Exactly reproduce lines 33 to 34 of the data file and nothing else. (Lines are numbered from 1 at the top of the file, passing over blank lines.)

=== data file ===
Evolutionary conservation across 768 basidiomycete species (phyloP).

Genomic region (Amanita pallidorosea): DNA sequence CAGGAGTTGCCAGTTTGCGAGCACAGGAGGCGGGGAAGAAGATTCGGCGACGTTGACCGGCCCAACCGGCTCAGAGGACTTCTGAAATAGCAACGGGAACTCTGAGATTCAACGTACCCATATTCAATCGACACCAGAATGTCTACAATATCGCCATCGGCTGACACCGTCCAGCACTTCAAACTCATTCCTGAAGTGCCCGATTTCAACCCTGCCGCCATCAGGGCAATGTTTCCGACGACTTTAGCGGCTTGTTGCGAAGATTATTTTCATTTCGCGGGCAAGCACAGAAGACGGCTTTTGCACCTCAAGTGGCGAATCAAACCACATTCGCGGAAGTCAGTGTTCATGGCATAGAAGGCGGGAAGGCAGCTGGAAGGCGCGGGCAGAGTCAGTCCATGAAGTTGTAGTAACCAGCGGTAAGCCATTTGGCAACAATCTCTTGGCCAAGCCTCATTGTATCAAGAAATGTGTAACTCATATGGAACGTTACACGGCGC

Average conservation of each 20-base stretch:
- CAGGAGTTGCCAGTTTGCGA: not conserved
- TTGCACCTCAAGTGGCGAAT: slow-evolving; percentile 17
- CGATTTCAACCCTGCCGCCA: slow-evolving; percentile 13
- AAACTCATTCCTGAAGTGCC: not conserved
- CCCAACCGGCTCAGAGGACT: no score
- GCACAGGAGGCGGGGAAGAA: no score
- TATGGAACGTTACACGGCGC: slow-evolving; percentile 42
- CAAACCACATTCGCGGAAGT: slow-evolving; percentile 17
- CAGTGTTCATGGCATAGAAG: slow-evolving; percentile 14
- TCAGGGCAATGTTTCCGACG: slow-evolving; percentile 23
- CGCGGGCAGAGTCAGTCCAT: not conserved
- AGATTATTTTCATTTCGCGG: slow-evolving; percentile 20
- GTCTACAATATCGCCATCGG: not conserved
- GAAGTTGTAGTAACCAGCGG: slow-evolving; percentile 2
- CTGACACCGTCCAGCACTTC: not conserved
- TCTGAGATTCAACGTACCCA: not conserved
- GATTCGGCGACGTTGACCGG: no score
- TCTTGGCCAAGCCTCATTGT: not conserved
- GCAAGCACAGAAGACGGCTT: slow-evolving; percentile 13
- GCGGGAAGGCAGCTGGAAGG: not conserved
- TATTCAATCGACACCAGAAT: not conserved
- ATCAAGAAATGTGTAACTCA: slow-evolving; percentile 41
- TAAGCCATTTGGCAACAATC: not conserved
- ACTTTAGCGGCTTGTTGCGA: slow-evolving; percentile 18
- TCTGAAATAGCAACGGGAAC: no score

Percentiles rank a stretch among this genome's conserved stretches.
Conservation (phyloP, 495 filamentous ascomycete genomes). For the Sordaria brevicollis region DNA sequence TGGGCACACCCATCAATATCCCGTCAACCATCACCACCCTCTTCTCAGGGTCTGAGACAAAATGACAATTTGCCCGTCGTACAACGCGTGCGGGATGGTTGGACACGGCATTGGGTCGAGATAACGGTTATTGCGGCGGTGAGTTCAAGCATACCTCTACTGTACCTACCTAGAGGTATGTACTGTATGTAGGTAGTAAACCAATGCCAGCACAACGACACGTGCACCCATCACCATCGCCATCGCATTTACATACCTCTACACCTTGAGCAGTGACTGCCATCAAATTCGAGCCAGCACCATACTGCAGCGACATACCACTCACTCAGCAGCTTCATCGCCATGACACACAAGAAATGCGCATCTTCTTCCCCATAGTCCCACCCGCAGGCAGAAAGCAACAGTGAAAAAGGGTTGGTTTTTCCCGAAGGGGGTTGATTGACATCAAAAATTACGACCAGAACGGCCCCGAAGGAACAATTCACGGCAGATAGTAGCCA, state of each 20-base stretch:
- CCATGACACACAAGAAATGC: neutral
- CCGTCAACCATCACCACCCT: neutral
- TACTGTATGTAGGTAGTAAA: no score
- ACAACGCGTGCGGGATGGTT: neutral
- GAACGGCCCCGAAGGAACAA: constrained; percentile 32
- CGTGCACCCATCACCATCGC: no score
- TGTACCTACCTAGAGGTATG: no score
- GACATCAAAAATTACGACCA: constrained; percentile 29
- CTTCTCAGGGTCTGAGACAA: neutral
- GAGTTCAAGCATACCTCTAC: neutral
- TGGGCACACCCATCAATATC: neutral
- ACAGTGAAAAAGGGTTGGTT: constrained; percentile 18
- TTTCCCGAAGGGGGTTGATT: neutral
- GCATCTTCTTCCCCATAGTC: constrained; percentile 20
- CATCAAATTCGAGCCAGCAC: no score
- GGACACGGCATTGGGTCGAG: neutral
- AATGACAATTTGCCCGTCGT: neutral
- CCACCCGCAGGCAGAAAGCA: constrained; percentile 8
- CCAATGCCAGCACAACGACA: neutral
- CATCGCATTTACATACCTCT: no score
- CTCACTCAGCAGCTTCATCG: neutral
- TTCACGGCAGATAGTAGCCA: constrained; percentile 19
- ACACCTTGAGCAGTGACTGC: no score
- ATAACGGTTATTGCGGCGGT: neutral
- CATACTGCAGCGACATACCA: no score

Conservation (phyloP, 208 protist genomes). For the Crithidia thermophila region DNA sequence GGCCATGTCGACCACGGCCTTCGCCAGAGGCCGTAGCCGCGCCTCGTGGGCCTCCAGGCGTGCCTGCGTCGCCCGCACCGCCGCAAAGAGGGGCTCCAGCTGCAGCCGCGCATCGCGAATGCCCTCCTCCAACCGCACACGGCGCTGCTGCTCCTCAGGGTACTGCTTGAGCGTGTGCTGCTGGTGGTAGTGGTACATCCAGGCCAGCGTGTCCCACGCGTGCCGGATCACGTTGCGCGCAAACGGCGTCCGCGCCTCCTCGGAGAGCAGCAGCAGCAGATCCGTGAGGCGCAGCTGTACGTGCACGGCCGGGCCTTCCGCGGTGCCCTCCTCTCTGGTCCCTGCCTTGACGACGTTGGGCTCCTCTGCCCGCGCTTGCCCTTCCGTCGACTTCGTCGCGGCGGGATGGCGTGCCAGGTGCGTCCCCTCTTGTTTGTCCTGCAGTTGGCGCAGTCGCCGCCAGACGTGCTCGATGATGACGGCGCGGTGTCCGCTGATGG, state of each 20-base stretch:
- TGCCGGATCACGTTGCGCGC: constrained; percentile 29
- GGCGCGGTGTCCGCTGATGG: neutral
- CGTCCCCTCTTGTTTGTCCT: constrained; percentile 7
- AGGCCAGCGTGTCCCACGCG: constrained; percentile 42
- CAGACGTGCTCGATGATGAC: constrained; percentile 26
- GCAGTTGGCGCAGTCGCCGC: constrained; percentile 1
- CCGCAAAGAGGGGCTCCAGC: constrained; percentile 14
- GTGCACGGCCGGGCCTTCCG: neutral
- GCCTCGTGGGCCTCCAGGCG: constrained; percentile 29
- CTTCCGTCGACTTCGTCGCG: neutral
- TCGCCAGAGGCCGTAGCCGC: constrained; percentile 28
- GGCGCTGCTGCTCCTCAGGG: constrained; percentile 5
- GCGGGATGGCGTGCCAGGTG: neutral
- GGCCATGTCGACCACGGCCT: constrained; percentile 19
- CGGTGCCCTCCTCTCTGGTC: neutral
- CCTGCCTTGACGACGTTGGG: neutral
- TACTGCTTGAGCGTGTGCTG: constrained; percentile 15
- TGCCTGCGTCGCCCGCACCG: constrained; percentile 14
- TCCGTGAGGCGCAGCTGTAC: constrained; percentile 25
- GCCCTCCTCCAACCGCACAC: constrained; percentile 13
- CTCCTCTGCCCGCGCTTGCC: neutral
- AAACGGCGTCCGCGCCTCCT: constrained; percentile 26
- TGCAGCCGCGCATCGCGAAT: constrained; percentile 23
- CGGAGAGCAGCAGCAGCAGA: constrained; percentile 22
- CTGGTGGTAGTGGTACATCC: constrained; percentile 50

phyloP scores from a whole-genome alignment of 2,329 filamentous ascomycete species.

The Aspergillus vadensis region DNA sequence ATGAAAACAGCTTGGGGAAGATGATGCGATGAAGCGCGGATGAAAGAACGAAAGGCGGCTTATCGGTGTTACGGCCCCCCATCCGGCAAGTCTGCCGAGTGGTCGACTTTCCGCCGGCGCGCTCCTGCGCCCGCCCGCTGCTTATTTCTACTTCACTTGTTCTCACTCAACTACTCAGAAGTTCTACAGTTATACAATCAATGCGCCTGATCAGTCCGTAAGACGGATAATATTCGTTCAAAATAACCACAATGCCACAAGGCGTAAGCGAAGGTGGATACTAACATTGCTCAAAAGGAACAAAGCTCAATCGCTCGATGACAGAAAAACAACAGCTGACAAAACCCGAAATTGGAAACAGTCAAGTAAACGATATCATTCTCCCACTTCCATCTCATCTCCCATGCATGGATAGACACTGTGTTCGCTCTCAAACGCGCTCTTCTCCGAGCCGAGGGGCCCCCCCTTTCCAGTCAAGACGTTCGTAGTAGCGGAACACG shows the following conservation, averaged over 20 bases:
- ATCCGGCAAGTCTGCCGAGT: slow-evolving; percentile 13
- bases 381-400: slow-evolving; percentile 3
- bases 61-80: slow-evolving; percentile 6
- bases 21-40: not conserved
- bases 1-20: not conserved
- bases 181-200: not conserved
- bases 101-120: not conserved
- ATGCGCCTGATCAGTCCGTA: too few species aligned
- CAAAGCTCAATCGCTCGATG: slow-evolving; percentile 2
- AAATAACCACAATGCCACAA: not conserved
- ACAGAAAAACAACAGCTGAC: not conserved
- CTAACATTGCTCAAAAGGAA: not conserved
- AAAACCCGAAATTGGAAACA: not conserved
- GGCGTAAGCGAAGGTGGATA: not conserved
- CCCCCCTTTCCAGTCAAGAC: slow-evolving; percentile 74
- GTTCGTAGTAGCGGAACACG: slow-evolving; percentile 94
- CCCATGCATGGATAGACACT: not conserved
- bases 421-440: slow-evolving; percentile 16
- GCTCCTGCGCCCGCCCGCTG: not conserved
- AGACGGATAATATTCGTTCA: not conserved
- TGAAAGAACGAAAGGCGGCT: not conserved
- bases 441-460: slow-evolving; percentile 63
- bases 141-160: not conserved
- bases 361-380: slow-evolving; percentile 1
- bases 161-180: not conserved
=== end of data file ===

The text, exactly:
- TACTGTATGTAGGTAGTAAA: no score
- ACAACGCGTGCGGGATGGTT: neutral